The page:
Despite the call for caution, and a year after the Biden Administration in the United States issued a cybersecurity executive order that centres around the importance of adopting a zero trust approach to strengthen the nation’s cybersecurity, only 21% of critical infrastructure organisations studied adopt a zero trust security model, according to the report. Add to that, 17% of breaches at critical infrastructure organisations were caused due to a business partner being initially compromised, highlighting the security risks that over-trusting environments pose.

Businesses that pay the ransom aren’t getting a ‘bargain’

According to the report, businesses that paid threat actors’ ransom demands saw $630,000 less in average breach costs compared to those that chose not to pay — not including the ransom amount paid. However, when accounting for the average ransom payment, which according to Sophos reached $812,000 in 2021, businesses that opt to pay the ransom could net higher total costs — all while inadvertently funding future ransomware attacks with capital that could be allocated to remediation and recovery efforts and looking at potential federal offences.

The persistence of ransomware, despite significant global efforts to impede it, is fuelled by the industrialisation of cybercrime. IBM Security X-Force discovered the duration of studied enterprise ransomware attacks shows a drop of 94% over the past three years — from over two months to just under four days.

These exponentially shorter attack lifecycles can prompt higher impact attacks, as cybersecurity incident responders are left with very short windows of opportunity to detect and contain attacks. With ‘time to ransom’ dropping to a matter of hours, it’s essential that businesses prioritise rigorous testing of incident response (IR) playbooks ahead of time. But the report states that as many as 37% of organisations studied that have incident response plans don’t test them regularly.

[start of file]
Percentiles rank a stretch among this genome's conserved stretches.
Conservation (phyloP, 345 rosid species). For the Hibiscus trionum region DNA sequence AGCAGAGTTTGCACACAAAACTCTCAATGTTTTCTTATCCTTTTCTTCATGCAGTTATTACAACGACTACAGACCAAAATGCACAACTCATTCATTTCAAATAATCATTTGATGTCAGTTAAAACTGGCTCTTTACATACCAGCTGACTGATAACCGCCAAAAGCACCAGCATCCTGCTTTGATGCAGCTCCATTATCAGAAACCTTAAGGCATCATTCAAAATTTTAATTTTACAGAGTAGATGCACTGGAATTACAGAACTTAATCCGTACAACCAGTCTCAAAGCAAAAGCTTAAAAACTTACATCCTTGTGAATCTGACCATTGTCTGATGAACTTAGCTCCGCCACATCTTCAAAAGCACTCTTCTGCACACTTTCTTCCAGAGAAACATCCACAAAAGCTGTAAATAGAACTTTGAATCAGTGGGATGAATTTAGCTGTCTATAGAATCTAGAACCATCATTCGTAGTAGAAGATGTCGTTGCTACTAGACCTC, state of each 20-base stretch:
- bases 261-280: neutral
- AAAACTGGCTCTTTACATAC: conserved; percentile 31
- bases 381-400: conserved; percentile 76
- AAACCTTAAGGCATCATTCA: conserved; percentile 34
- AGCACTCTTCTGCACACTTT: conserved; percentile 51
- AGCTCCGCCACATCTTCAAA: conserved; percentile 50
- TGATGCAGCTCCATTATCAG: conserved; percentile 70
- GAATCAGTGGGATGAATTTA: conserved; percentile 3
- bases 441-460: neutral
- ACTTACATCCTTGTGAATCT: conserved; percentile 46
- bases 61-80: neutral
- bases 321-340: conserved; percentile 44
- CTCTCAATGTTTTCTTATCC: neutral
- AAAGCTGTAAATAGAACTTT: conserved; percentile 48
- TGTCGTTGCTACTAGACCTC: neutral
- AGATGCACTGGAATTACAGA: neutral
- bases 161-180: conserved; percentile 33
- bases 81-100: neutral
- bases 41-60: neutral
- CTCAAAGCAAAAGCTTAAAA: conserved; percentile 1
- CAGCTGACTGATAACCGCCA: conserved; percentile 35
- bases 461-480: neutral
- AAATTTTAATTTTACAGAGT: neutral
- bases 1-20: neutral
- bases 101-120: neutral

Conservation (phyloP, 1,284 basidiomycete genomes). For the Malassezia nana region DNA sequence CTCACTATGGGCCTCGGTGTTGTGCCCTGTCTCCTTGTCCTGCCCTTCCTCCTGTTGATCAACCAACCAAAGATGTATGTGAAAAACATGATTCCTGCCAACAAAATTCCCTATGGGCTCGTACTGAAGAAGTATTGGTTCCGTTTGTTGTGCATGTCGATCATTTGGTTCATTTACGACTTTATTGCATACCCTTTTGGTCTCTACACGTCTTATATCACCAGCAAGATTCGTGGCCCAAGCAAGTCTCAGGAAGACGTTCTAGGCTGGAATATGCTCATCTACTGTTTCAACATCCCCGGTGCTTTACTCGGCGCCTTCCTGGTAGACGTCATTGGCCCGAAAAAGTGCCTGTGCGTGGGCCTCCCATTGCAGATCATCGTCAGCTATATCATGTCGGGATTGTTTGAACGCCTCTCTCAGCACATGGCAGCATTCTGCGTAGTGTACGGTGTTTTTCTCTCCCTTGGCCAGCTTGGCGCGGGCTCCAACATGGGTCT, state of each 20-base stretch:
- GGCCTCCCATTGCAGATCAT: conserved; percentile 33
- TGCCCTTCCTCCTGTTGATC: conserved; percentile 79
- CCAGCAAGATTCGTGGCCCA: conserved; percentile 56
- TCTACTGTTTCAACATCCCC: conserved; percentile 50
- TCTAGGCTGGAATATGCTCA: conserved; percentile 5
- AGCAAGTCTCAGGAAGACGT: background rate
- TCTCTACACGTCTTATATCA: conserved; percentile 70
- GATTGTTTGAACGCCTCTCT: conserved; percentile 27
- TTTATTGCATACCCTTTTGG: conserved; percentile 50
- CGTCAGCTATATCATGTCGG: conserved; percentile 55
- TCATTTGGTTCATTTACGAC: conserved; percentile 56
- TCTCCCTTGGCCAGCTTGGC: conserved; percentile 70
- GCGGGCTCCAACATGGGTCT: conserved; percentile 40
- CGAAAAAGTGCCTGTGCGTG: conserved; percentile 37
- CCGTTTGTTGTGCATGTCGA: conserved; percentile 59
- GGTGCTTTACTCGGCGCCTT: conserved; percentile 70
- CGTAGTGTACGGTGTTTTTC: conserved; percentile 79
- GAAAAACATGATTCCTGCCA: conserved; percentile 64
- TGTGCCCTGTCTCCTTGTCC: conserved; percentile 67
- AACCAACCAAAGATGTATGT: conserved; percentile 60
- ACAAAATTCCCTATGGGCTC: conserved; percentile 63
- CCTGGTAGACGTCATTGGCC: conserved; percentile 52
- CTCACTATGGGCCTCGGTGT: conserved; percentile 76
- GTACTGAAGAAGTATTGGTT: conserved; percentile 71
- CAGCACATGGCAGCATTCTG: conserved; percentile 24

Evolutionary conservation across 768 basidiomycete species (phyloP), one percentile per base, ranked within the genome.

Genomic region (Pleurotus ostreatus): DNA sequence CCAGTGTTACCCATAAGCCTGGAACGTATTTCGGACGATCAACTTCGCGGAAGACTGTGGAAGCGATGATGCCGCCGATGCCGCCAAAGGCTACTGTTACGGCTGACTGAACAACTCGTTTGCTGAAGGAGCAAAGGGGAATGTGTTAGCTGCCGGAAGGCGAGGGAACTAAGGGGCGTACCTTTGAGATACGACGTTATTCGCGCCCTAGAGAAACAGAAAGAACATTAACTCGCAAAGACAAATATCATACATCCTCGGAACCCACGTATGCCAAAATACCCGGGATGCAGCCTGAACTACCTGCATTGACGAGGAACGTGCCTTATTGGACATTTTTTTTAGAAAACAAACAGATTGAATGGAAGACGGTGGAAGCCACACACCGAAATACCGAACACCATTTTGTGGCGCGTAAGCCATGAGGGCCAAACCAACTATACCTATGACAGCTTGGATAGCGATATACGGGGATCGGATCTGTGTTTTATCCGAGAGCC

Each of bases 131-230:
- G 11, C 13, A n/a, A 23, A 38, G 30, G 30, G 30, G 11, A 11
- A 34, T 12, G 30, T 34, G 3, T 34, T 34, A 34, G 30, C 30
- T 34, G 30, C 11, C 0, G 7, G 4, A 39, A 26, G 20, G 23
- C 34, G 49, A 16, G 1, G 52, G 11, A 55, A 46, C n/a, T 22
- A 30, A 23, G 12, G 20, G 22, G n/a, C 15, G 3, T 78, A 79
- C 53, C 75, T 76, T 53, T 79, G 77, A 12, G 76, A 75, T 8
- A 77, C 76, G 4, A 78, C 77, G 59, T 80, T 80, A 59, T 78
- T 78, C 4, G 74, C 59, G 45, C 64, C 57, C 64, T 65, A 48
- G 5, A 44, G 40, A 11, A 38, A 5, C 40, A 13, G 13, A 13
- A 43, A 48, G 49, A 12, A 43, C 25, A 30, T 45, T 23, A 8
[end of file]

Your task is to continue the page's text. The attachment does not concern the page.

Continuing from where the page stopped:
Hybrid cloud advantage

The report also showcased hybrid cloud environments as the most prevalent (45%) infrastructure amongst organisations studied. Averaging $3.8 million in breach costs, businesses that adopted a hybrid cloud model observed lower breach costs compared to businesses with a solely public or private cloud model, which experienced $5.02 million and $4.24 million on average respectively. In fact, hybrid cloud adopters studied were able to identify and contain data breaches 15 days faster on average than the global average of 277 days for participants.

The report highlights that 45% of studied breaches occurred in the cloud, emphasising the importance of cloud security. However, a significant 43% of reporting organisations stated they are just in the early stages or have not started implementing security practices to protect their cloud environments, observing higher breach costs1. Businesses studied that did not implement security practices across their cloud environments required an average 108 more days to identify and contain a data breach than those consistently applying security practices across all their domains.

Additional findings in the 2022 IBM report include:

  • Phishing becomes costliest breach cause — While compromised credentials continued to reign as the most common cause of a breach (19%), phishing was the second (16%) and the costliest cause, leading to $4.91 million in average breach costs for responding organisations.
  • Healthcare breach costs hit double digits for first time ever — For the 12th year in a row, healthcare participants saw the costliest breaches amongst industries with average breach costs in healthcare increasing by nearly $1 million to reach a record high of $10.1 million.
  • Insufficient security staffing — 62% of studied organisations stated they are not sufficiently staffed to meet their security needs, averaging $550,000 more in breach costs than those that state they are sufficiently staffed.

1. Average cost of $4.53m, compared to average cost $3.87 million at participating organisations with mature-stage cloud security practices.